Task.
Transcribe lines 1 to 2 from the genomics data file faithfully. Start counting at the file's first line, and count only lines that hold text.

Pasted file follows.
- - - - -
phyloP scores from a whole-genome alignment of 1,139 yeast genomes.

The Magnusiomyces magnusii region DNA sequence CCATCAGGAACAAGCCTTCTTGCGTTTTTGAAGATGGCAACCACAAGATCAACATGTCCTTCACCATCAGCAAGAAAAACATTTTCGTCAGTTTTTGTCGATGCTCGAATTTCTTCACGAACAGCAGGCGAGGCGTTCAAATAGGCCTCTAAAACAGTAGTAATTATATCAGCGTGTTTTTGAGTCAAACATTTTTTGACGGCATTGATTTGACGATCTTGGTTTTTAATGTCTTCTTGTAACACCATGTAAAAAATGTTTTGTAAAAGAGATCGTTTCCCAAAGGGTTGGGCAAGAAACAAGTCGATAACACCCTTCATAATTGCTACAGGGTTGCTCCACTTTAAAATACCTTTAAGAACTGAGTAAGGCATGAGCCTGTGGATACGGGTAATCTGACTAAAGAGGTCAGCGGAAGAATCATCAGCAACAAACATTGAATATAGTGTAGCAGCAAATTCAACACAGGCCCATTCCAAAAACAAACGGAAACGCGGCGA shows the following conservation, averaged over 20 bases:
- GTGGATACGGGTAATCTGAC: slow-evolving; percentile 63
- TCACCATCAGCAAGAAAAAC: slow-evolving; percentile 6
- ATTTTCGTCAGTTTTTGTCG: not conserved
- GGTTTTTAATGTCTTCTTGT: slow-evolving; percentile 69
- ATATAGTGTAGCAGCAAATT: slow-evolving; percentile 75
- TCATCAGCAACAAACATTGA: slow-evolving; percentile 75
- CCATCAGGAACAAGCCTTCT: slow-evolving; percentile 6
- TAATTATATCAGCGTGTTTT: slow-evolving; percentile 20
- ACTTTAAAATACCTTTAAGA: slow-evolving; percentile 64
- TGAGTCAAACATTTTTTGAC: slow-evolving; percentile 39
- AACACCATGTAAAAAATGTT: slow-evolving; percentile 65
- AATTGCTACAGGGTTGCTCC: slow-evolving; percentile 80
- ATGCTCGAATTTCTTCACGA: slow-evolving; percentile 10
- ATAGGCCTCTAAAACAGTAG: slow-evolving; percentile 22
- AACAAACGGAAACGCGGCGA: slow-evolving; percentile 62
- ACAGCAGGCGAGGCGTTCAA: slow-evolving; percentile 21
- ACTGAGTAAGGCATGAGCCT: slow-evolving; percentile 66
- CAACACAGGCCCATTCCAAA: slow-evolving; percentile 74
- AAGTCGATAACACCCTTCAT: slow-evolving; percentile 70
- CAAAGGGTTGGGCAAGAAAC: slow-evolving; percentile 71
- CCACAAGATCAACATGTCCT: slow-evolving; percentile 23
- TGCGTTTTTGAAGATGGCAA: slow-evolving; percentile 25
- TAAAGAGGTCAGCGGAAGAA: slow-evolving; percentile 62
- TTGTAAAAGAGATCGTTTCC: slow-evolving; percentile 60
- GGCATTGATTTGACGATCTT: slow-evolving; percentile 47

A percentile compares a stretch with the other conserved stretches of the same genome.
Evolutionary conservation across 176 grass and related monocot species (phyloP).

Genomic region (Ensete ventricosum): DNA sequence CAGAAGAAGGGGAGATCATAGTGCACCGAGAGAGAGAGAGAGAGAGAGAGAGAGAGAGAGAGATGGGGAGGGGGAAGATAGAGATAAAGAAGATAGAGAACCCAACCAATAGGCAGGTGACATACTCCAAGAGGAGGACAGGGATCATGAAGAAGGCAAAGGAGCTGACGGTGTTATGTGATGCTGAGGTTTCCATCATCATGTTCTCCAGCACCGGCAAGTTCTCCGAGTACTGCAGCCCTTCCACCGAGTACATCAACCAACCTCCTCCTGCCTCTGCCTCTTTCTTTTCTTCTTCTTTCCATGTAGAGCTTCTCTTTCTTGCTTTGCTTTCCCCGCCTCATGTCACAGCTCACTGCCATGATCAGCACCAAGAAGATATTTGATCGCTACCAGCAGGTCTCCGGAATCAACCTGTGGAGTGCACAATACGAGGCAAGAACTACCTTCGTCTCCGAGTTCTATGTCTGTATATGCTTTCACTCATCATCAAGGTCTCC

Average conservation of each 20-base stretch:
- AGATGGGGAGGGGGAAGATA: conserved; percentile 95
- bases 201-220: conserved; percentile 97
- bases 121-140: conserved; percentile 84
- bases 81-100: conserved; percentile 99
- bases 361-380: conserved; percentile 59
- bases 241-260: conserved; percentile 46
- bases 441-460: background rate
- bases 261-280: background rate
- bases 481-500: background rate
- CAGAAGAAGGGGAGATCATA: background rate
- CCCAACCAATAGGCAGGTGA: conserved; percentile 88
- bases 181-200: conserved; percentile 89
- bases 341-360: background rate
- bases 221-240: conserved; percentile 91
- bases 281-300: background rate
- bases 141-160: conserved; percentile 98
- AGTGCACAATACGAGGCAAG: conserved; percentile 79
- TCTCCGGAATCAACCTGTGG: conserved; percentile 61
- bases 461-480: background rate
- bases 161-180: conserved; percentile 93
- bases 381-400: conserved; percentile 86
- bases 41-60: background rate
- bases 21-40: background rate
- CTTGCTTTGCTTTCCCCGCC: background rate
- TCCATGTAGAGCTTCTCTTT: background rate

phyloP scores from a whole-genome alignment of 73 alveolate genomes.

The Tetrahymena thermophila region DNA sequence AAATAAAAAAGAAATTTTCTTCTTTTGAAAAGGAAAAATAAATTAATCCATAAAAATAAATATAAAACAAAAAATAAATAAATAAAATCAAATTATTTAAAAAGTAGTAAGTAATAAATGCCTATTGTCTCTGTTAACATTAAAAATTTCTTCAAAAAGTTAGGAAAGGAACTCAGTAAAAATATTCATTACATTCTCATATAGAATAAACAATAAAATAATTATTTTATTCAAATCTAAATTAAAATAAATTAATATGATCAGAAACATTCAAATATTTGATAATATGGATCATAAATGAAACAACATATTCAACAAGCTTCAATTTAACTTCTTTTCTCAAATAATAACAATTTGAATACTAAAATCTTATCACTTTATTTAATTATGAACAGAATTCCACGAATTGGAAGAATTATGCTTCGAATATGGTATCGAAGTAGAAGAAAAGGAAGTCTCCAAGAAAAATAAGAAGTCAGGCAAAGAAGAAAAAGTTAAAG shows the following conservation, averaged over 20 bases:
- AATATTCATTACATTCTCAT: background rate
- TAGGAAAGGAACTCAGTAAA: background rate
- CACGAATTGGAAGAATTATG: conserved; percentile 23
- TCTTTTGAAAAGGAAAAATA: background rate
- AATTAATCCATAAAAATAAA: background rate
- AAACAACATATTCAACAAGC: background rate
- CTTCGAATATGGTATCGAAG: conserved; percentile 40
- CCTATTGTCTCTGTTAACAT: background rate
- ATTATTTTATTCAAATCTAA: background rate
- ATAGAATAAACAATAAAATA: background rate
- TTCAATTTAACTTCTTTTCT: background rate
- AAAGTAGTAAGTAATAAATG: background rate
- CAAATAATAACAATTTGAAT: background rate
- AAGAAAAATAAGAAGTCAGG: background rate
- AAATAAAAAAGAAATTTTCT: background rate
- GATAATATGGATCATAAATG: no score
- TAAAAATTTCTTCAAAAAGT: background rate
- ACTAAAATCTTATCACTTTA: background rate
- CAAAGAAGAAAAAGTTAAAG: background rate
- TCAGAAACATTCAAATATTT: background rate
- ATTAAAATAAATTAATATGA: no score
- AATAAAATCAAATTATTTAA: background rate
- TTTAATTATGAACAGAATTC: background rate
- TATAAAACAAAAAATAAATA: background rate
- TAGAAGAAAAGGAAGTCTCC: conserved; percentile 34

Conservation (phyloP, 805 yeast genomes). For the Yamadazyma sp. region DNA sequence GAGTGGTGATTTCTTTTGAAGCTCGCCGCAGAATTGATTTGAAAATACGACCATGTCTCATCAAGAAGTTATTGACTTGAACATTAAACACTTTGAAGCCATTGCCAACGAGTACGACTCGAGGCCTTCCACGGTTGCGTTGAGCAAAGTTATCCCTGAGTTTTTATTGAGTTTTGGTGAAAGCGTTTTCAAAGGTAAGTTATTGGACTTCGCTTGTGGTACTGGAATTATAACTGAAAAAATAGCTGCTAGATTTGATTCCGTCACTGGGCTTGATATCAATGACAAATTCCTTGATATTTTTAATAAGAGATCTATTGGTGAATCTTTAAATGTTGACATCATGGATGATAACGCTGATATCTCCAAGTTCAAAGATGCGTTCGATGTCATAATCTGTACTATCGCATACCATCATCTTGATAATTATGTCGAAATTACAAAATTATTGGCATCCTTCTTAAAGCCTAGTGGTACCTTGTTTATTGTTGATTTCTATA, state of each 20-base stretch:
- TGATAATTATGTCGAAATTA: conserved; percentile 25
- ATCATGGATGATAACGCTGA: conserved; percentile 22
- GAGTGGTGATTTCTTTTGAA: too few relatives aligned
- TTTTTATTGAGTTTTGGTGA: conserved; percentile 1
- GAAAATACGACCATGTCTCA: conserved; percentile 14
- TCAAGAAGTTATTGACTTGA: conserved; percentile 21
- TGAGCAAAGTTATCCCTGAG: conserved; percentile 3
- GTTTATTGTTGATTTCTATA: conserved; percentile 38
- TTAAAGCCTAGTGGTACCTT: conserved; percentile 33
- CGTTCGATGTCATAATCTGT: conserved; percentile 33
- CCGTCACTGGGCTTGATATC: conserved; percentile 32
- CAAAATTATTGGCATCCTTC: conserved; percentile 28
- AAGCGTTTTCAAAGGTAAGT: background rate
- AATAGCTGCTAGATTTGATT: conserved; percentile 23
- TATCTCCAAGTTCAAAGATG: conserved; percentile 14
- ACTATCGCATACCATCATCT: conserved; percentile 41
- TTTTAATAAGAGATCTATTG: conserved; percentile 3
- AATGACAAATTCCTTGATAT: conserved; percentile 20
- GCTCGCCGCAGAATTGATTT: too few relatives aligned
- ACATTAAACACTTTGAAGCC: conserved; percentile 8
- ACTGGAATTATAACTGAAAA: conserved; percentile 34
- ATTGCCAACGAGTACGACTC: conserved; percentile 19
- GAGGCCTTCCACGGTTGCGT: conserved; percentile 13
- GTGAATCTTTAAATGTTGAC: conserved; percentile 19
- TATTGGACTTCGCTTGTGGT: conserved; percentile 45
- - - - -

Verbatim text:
phyloP scores from a whole-genome alignment of 1,139 yeast genomes.

The Magnusiomyces magnusii region DNA sequence CCATCAGGAACAAGCCTTCTTGCGTTTTTGAAGATGGCAACCACAAGATCAACATGTCCTTCACCATCAGCAAGAAAAACATTTTCGTCAGTTTTTGTCGATGCTCGAATTTCTTCACGAACAGCAGGCGAGGCGTTCAAATAGGCCTCTAAAACAGTAGTAATTATATCAGCGTGTTTTTGAGTCAAACATTTTTTGACGGCATTGATTTGACGATCTTGGTTTTTAATGTCTTCTTGTAACACCATGTAAAAAATGTTTTGTAAAAGAGATCGTTTCCCAAAGGGTTGGGCAAGAAACAAGTCGATAACACCCTTCATAATTGCTACAGGGTTGCTCCACTTTAAAATACCTTTAAGAACTGAGTAAGGCATGAGCCTGTGGATACGGGTAATCTGACTAAAGAGGTCAGCGGAAGAATCATCAGCAACAAACATTGAATATAGTGTAGCAGCAAATTCAACACAGGCCCATTCCAAAAACAAACGGAAACGCGGCGA shows the following conservation, averaged over 20 bases: